It looks very nice and is useful in live situation.
3mm common LEDs fit perfectly the holes on my Synthi AKS, but on my Synthi A MKI, I had to slightly widen the holes.
Factory PSUs are strong enough to power about 15 LEDs (about 30mA) with either the +12V or the -9V in standalone.
A total recap of the board A might be useful if it still has the factory blue Erie electrolytic capacitors, in the 60s-70s their life expectancy was about 15 years only...
- MKI PSU :
according to the user's
manual, it delivers an
extra 50mA on both rails
(be careful if you use a DK1 or DK2 keyboard, I don't know this device's consumption, check it).
- MKII PSU : I
couldn't find what power
it delivers but the KS's
power consumption is
600mA on the +12V rail
and 190mA on the -9V
The +12V rail is probably good for another 100mA, but the heat build-up around the two PSU transistors that are bolted to the Synthi case might be a problem. These are often a source of failure.
It's thus good hooking up the LED's to the -9V rail, it uses the same transistor type as the +12V and delivers about a third of the current.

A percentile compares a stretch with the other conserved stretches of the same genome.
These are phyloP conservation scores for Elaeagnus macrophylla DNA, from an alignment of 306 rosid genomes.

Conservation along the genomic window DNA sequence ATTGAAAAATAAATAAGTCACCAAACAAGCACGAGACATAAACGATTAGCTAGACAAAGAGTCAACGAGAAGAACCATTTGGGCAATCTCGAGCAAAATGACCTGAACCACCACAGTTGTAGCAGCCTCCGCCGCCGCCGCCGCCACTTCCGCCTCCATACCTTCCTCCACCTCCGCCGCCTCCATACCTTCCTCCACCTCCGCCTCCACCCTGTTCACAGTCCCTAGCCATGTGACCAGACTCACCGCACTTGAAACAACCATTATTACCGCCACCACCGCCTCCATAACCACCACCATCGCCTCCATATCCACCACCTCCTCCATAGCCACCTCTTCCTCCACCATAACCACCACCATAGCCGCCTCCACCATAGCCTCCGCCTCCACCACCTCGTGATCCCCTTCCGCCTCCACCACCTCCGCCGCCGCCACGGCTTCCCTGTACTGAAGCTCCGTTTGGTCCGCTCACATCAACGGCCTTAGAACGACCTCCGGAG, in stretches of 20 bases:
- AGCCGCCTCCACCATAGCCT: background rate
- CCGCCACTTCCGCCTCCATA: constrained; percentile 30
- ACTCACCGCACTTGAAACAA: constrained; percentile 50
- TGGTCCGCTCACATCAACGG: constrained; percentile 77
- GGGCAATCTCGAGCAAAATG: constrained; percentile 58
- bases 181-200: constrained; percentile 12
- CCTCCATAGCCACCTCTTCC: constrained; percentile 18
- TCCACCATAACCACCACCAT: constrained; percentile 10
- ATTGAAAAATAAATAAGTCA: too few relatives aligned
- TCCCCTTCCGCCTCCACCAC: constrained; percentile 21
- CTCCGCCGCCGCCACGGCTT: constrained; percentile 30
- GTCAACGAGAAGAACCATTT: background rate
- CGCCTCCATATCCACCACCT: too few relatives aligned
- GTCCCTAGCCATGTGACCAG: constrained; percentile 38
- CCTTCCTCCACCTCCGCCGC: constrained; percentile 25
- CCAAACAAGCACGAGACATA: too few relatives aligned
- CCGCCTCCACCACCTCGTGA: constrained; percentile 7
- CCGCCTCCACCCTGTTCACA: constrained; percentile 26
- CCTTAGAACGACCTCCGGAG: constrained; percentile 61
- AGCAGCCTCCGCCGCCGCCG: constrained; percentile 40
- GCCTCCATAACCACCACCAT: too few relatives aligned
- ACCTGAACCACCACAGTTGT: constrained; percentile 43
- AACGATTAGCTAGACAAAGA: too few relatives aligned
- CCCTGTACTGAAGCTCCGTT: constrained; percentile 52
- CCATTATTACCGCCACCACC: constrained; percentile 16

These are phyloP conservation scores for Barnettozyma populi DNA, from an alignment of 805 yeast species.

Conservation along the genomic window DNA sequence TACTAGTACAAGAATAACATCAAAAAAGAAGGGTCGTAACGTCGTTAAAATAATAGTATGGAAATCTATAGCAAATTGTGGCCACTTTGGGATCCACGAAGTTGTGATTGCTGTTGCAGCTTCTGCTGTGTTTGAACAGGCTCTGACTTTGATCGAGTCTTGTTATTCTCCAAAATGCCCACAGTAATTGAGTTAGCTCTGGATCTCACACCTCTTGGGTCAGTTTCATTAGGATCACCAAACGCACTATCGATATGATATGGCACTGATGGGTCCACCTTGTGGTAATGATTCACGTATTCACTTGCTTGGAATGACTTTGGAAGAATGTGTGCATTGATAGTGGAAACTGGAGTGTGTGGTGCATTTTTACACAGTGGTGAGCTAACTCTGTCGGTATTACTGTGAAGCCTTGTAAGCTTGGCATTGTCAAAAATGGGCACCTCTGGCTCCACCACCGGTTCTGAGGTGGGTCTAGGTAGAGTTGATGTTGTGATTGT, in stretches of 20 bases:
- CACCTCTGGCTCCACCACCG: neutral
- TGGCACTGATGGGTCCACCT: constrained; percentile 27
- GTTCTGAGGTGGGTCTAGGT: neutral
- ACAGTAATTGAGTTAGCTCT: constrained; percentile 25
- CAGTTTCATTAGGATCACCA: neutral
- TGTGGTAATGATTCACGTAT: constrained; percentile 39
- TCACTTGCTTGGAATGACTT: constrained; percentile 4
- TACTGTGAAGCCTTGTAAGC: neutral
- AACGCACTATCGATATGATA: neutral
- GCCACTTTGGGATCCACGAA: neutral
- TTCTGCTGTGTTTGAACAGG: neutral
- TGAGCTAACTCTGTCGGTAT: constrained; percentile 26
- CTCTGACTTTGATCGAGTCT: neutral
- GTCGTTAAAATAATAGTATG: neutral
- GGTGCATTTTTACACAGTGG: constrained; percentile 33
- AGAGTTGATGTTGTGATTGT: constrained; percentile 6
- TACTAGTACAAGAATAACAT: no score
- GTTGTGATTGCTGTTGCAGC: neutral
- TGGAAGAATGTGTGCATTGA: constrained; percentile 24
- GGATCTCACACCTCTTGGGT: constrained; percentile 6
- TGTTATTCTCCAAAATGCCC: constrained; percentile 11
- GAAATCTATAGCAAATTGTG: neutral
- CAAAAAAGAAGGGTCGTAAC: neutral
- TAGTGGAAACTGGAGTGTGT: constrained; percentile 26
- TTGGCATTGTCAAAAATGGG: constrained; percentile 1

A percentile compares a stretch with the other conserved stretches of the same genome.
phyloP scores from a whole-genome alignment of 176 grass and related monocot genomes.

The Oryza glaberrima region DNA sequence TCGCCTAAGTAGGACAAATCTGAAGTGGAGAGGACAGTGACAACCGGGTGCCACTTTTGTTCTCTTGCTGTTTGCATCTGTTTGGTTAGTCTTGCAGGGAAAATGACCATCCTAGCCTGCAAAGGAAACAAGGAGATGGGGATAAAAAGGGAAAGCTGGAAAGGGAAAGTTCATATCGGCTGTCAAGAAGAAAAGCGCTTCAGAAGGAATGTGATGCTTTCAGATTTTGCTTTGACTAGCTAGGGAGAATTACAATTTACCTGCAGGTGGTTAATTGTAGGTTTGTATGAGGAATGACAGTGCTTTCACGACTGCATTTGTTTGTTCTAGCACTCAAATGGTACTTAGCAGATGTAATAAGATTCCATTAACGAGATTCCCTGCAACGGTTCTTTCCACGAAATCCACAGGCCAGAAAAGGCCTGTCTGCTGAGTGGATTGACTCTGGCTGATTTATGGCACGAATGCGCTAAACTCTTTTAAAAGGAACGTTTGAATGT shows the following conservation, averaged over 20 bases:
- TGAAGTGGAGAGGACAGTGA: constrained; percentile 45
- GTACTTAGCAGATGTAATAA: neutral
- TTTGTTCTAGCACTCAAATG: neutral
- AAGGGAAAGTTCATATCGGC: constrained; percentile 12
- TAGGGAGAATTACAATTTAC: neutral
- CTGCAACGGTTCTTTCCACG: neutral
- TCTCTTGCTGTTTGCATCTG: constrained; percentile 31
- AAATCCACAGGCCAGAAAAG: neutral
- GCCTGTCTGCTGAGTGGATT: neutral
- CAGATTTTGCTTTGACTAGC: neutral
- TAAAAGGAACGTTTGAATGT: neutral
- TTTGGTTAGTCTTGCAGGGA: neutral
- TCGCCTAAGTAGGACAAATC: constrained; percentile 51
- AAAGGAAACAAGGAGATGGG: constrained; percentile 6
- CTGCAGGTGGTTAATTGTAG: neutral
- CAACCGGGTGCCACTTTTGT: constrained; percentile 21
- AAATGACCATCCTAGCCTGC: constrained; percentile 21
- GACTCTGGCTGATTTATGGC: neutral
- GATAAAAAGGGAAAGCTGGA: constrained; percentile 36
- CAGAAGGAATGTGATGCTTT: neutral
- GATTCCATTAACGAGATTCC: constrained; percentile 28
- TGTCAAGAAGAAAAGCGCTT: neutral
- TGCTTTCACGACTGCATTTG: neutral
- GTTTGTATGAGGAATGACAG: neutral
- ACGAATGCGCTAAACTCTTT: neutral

I did this on my AKS and it works fine with the KS and all the LEDs on.
I suggest making a separate circuit for the LEDs only. Power can be taken from the Jones 8 pins socket ("keyboard").
+12V is on pin 4
-9V is on pin 2
ground is on pin 3
Be careful not to short-circuit these pins.
Add a resistor (about 500 ohms, depending on the LED type you use) on the power cable to the LEDs to avoid overloading them.
orange cable is
connected to the
the black one to the ground through the switch.
Solder the short LED leg (-) to the cable coming from the Jones socket and the other leg (+) to the "B" lug. Connect the "A" lug to ground (available from many places in the Synthi, even often from the pot itself) and fold the legs to put the LED in the hole. It might be good to insulate the legs with heatshrink.
Of course "A" "B" "C" and "D" "E" "F" lug connections on the push-pull's switch can be swapped to facilitate the LED placement according to the hole position.
Another interesting use of LEDs is to place one in a pin.
Replace the resistor of a common pin (easier if you shorten the small metal plate) with a LED and cut away the top of the plastic cap. Wire cathode/anodes in opposite ways on the pins so in one case the pin lets in positive voltages, the other is reverse biased. So each would have its own different affect routing bipolar signals around the matrix.